On A Hill Far Away
Preacher - Meg Jenista Kuykendall
This sermon was preached on January 24, 2019 at Washington DC Christian Reformed Church.
Theme: God sends unwilling prophets and a willing Savior for love of the whole world … yes, even “those people”.
Doctrine: “For God so loved the world.”
Image: “Those people”
Need: To repent of being unwilling prophets
Mission: To question the (spiritual, geographical, political, racial) walls we build.
Friends, would you repeat after me?
The Lord is compassionate and gracious.
Slow to anger, abounding in love.
He will not always accuse
Nor will He harbor his anger forever.
…As high as the heavens are above the earth,
So great is his love for those who fear him.
Friends in Christ, the LORD be with you (and also with you.)
Grace, mercy and peace are yours from the Triune God.
As God has greeted us in this place, would you turn and greet God’s people — they are all around you.
Prayer of Illumination
We are hungry, Lord, for truth, for justice, for love. Nourish us this day with better food than we could ever purchase, engineer or manufacture. Feed us with Your Word.
In the name of the Word made flesh, Jesus Christ, we pray. Amen.
Trouble in the Text
Previously, in Jonah…
Jonah wasn’t so great as a missionary. God tells him to go to Nineveh and, instead (as The Jesus’ Storybook Bible puts it) he buys “one ticket to not-Ninevah please!” He sleeps on the boat while the pagan sailors call a prayer meeting and have to be the ones to tell Jonah God isn’t on board with his not-Ninevah plan. And Jonah isn’t on board much longer after that.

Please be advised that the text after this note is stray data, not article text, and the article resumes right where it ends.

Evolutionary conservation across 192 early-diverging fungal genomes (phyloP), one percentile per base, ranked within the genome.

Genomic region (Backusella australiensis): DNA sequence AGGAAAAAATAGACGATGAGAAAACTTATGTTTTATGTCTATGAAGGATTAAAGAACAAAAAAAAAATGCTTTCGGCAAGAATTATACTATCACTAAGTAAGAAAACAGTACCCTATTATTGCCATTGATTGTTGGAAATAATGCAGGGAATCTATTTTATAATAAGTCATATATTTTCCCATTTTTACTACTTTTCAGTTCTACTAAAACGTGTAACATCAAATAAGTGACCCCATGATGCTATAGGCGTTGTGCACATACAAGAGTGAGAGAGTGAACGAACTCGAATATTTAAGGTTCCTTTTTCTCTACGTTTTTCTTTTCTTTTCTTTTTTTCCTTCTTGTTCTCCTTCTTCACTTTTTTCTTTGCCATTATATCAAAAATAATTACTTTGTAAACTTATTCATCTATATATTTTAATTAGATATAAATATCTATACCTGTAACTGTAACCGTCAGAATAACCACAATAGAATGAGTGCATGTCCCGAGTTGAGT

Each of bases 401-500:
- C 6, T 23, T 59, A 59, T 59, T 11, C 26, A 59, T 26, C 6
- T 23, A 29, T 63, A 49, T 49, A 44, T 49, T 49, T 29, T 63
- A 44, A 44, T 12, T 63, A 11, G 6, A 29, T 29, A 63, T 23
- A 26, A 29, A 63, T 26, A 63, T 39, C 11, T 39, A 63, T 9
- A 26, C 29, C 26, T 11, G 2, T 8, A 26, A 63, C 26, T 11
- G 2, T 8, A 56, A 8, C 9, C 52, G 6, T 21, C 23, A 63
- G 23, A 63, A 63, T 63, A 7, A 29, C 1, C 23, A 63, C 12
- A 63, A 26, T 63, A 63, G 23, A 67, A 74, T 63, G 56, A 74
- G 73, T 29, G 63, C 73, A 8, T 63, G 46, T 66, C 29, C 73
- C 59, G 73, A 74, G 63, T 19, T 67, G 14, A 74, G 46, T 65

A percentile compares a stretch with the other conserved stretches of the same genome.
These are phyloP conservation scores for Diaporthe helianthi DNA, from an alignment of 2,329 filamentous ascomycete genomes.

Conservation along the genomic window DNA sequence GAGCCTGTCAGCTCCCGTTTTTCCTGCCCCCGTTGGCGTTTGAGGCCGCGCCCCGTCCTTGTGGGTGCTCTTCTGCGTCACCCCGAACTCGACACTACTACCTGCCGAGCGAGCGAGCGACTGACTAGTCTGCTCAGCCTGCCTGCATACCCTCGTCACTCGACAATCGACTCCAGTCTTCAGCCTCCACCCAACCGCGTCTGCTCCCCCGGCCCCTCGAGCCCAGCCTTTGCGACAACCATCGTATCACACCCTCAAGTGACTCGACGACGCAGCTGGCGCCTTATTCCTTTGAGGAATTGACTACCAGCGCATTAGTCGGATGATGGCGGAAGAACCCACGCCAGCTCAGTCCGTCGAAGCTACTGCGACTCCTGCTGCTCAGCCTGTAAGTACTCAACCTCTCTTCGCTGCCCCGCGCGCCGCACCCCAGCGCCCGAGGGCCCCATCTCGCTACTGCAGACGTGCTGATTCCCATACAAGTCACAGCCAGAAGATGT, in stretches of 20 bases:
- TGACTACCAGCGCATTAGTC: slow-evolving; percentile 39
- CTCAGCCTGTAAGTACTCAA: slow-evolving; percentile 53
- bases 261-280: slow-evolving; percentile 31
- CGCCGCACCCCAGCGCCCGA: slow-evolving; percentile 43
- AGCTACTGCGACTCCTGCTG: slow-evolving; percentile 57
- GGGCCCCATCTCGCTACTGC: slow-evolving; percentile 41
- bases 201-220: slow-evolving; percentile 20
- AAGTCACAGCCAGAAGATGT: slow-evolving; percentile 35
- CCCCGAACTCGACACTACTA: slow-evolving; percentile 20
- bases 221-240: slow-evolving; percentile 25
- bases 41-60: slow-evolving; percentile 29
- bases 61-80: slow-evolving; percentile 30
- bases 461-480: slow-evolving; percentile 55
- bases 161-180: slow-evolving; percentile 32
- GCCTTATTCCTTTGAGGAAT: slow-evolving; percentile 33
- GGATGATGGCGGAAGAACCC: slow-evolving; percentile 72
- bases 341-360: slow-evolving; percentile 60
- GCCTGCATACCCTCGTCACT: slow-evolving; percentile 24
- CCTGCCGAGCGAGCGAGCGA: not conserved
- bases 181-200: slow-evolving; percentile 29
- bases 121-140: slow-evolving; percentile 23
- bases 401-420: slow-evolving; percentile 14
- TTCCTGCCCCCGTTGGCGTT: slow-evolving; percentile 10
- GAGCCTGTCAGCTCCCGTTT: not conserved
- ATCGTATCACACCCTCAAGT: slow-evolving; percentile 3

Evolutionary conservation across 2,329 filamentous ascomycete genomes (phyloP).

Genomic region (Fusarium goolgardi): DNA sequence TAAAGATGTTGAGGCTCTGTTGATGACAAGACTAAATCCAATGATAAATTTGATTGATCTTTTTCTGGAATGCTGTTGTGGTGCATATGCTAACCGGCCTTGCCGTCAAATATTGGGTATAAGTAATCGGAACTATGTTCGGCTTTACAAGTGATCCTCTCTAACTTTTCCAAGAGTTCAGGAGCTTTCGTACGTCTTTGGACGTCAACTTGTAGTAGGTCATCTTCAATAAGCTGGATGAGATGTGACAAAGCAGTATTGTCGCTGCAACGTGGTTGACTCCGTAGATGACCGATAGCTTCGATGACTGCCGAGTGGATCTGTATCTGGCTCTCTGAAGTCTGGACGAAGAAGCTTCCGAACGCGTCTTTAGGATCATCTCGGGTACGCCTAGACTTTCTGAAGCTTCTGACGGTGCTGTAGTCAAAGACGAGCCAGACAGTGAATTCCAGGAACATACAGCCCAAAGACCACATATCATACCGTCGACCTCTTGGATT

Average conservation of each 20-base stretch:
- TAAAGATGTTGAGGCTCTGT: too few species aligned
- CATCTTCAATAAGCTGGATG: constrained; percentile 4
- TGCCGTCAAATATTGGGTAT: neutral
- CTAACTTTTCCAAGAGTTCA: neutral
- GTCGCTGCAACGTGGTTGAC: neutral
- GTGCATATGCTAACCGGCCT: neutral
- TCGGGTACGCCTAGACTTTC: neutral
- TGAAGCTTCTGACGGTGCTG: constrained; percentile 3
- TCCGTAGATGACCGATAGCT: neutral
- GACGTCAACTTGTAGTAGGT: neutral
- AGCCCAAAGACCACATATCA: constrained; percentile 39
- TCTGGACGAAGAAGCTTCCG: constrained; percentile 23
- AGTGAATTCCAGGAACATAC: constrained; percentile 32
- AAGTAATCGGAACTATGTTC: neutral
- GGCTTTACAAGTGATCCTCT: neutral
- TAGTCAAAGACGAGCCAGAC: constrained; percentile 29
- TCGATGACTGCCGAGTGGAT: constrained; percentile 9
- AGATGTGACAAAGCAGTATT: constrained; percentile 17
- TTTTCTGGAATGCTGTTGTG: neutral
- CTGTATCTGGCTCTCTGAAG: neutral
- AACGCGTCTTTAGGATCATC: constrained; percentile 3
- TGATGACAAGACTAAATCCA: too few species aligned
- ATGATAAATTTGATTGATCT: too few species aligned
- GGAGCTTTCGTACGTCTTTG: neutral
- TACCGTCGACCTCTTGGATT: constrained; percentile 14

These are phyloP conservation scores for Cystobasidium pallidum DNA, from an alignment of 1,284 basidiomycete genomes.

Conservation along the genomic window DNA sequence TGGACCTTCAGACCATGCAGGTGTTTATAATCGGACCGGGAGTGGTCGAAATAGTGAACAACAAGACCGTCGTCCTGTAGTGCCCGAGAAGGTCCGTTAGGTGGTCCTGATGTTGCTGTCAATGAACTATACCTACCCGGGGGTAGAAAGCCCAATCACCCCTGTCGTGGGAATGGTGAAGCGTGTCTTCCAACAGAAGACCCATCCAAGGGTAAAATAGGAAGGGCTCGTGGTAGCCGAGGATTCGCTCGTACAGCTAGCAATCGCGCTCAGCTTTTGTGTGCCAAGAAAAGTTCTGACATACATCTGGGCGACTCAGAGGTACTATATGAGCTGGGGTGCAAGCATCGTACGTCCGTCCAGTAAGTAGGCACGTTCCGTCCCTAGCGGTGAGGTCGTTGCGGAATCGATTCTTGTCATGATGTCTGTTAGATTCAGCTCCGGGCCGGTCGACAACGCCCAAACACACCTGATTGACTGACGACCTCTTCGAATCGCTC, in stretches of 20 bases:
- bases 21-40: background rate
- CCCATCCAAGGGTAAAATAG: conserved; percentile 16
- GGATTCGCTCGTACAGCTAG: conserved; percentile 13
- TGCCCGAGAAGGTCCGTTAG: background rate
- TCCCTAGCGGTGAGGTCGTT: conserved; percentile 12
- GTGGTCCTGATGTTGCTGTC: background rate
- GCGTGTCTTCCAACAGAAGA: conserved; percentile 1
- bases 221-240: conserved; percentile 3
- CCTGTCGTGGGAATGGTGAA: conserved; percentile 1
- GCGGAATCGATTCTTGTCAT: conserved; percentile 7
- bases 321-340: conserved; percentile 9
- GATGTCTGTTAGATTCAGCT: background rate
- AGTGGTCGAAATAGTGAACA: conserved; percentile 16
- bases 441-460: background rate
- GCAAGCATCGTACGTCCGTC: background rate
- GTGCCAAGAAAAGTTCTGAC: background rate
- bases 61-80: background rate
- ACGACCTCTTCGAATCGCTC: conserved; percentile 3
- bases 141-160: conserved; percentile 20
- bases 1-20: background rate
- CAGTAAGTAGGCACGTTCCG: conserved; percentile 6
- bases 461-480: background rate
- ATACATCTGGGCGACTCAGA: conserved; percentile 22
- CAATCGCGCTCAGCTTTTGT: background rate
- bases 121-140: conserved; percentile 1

He wasn’t an eager evangelist, either. Nineveh is a three days walk in circumference. Jonah walks part-way into the city on day one and makes a revival speech of just 8 words: “Forty more days and Nineveh will be destroyed,” as though not expecting anyone to do much about it. Perhaps hoping they wouldn’t. But they do and the pagan king of Nineveh has more to say to his subjects about the nature of their repentance and the possibility of God’s mercy than Jonah does. When God has compassion and relents from destruction, Jonah is so angry he tries to condemn God with God’s own gracious character.
Like if you were to light into a roommate, “You always pay your rent on time. I never have to remind you about dishes in the sink. You’re never too loud when you get home late and never too cheerful in the morning. You ask before you have parties and you always ask about people’s days and then really listen to their answers. GAH! I’M SO MAD AT YOU!!!”